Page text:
BLOG Rachel Carney

NWR Issue 111

Cardiff Book Festival Launch

Cardiff Book Festival LaunchCardiff has its fair share of festivals, and has recently played host to the annual festival of children’s literature, which started in 2013. There are numerous literary festivals in the surrounding area, including those in Abergavenny, Caerleon and Monmouth. But, until now, the capital city of Wales has never had a book festival of its own.

There was a certain sense of anticipation, therefore, on this sunny July morning, arriving in the new ‘Creative Suite’ on the top floor of Cardiff Central Library, with fabulous views across the city, to be attending the launch of Cardiff’s first ever book festival, a festival which will celebrate the literature of Wales but will also be inviting literary stars from further afield to participate in three days of debate, discussion and dialogue.

Cardiff Book Festival, which will take place on the last weekend of October, is supported by Literature Wales, Cardiff Council and Cardiff University, and will feature the National Poet for Wales, Ifor ap Glyn and other award-winning writers including Dan Tyte, Rachel Trezise, Jonathan Edwards, and Martin Williams.

The launch began with a short introduction from organisers Cerith Mathias and Brian Meechan, who then introduced Lleucu Siencyn, the Chief Executive of Literature Wales. She described the festival as being a place to showcase “the best of Wales”, emphasising how Cardiff is “inclusive, bilingual, multi-cultural and welcoming” and therefore the perfect place for “exchanging ideas and bringing people together”.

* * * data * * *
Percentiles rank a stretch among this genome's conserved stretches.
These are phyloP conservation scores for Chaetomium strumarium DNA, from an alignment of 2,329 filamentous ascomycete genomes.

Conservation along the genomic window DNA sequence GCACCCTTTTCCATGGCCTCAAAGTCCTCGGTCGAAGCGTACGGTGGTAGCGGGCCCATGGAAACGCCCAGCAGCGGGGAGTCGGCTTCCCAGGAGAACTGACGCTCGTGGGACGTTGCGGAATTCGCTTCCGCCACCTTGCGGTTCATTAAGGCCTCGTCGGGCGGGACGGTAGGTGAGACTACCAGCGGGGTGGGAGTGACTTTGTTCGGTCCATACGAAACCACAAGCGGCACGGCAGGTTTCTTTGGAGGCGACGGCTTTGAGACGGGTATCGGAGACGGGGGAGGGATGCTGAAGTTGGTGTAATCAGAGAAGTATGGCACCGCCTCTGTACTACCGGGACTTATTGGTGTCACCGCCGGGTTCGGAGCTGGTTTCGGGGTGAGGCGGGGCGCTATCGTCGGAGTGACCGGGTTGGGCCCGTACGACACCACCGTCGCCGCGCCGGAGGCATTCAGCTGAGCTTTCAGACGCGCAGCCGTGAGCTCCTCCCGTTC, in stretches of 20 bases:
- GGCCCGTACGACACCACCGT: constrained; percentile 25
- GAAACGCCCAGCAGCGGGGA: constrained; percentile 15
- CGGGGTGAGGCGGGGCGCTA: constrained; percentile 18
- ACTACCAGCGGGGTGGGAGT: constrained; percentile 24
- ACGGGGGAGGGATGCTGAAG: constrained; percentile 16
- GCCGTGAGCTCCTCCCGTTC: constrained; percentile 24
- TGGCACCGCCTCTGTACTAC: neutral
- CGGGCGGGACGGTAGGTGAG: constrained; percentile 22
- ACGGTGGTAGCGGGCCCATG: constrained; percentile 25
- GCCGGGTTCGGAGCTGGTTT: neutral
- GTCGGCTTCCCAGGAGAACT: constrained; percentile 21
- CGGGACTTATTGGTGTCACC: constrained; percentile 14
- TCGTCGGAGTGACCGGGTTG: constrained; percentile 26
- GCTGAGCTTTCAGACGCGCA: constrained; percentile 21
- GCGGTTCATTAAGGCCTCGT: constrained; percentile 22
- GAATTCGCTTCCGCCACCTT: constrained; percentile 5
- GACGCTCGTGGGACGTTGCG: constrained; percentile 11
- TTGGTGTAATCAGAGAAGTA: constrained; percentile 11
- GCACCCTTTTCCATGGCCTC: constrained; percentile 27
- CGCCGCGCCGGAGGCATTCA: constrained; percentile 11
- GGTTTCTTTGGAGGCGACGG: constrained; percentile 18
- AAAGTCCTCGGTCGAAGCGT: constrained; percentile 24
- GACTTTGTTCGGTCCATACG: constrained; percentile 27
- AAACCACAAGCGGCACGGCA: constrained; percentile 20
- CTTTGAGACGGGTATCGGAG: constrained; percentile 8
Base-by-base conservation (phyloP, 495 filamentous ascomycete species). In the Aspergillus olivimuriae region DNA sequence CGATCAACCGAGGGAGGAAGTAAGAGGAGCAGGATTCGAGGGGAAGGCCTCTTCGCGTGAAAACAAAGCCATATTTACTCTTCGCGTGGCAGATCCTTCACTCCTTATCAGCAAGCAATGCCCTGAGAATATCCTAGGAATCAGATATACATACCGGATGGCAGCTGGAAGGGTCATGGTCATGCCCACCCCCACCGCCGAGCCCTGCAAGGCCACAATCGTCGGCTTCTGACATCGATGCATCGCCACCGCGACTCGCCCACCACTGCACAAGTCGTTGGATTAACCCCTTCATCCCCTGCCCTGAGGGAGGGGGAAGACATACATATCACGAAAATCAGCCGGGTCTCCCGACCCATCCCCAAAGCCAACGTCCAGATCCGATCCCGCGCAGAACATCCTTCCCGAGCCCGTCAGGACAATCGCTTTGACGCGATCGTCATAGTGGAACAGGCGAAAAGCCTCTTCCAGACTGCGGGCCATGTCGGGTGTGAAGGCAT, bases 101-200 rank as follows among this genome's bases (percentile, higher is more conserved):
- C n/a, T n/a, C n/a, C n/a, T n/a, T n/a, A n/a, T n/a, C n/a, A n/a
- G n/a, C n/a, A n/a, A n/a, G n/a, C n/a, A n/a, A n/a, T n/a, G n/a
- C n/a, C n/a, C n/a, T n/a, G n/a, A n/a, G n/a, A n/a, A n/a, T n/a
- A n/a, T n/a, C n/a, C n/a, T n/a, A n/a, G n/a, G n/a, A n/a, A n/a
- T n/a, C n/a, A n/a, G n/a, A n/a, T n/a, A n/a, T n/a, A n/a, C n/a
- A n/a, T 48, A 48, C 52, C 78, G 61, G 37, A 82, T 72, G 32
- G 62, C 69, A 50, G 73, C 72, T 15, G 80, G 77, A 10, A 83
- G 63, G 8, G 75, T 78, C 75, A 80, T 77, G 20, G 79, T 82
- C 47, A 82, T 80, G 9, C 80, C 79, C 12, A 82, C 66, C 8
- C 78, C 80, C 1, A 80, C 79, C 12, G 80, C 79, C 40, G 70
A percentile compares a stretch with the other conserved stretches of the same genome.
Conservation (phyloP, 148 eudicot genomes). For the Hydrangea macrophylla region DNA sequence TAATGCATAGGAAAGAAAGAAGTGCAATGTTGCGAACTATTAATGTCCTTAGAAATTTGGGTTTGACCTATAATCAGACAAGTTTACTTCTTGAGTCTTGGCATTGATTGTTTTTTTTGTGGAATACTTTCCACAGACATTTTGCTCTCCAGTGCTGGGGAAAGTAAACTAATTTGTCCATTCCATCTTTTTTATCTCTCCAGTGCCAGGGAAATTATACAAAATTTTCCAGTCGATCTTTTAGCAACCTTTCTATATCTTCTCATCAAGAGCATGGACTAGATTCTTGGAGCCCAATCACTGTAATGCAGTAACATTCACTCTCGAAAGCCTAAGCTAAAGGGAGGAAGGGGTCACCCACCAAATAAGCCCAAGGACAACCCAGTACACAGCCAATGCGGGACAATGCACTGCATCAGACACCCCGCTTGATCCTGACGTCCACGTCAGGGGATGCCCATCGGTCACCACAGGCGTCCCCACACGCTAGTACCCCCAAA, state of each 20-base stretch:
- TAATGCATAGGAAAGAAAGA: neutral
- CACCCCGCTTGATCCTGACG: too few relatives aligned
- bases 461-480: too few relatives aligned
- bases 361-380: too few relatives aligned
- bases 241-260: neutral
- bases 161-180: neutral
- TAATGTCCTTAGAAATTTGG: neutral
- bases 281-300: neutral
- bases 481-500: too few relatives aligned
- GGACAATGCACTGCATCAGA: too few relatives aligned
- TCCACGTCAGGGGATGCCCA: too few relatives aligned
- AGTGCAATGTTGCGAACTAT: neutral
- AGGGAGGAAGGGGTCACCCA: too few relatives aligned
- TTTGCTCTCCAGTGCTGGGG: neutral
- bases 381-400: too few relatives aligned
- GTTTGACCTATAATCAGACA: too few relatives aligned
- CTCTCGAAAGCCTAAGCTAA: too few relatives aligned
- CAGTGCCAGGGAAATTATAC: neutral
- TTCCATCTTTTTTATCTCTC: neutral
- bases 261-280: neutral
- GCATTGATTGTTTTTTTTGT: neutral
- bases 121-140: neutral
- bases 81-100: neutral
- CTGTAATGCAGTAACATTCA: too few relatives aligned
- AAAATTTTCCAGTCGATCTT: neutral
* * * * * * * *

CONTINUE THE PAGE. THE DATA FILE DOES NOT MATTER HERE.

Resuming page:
We then watched a short film of Ifor ap Glyn talking about the importance of literature. He described the festival as a way of lighting up the city. This was followed by a short festival taster with Dan Tyte reading a short story from the Rarebit collection, published by Parthian. The story, entitled ‘Onwards’, was one which he had read at the Edinburgh Fringe Festival, where people mistakenly thought it was a story about Cardiff, so he thought it was an appropriate story to read for the Cardiff Book Festival launch. The story had a certain rhythm to it, as you listen to the description of someone moving around a city, following directions, always moving onwards.

The festival organisers are aiming to raise £5,000 through their crowdfunding site, where you can pay amounts from £5 to £1000, to receive a variety of benefits, such as advance booking, signed books, or even a master class with one of the writers. The aim is to develop a diverse programme of talks and debates covering topics such as poetry, politics, crime fiction, feminism and even a few walking tours and events for children.

In the same year that we celebrate the centenary of Roald Dahl, Cardiff’s most well-known literary hero, it seems fitting that the first ever Cardiff Book Festival will take place, hopefully the first of many festivals to come.

Rachel Carney is a librarian and blogger based in Cardiff.


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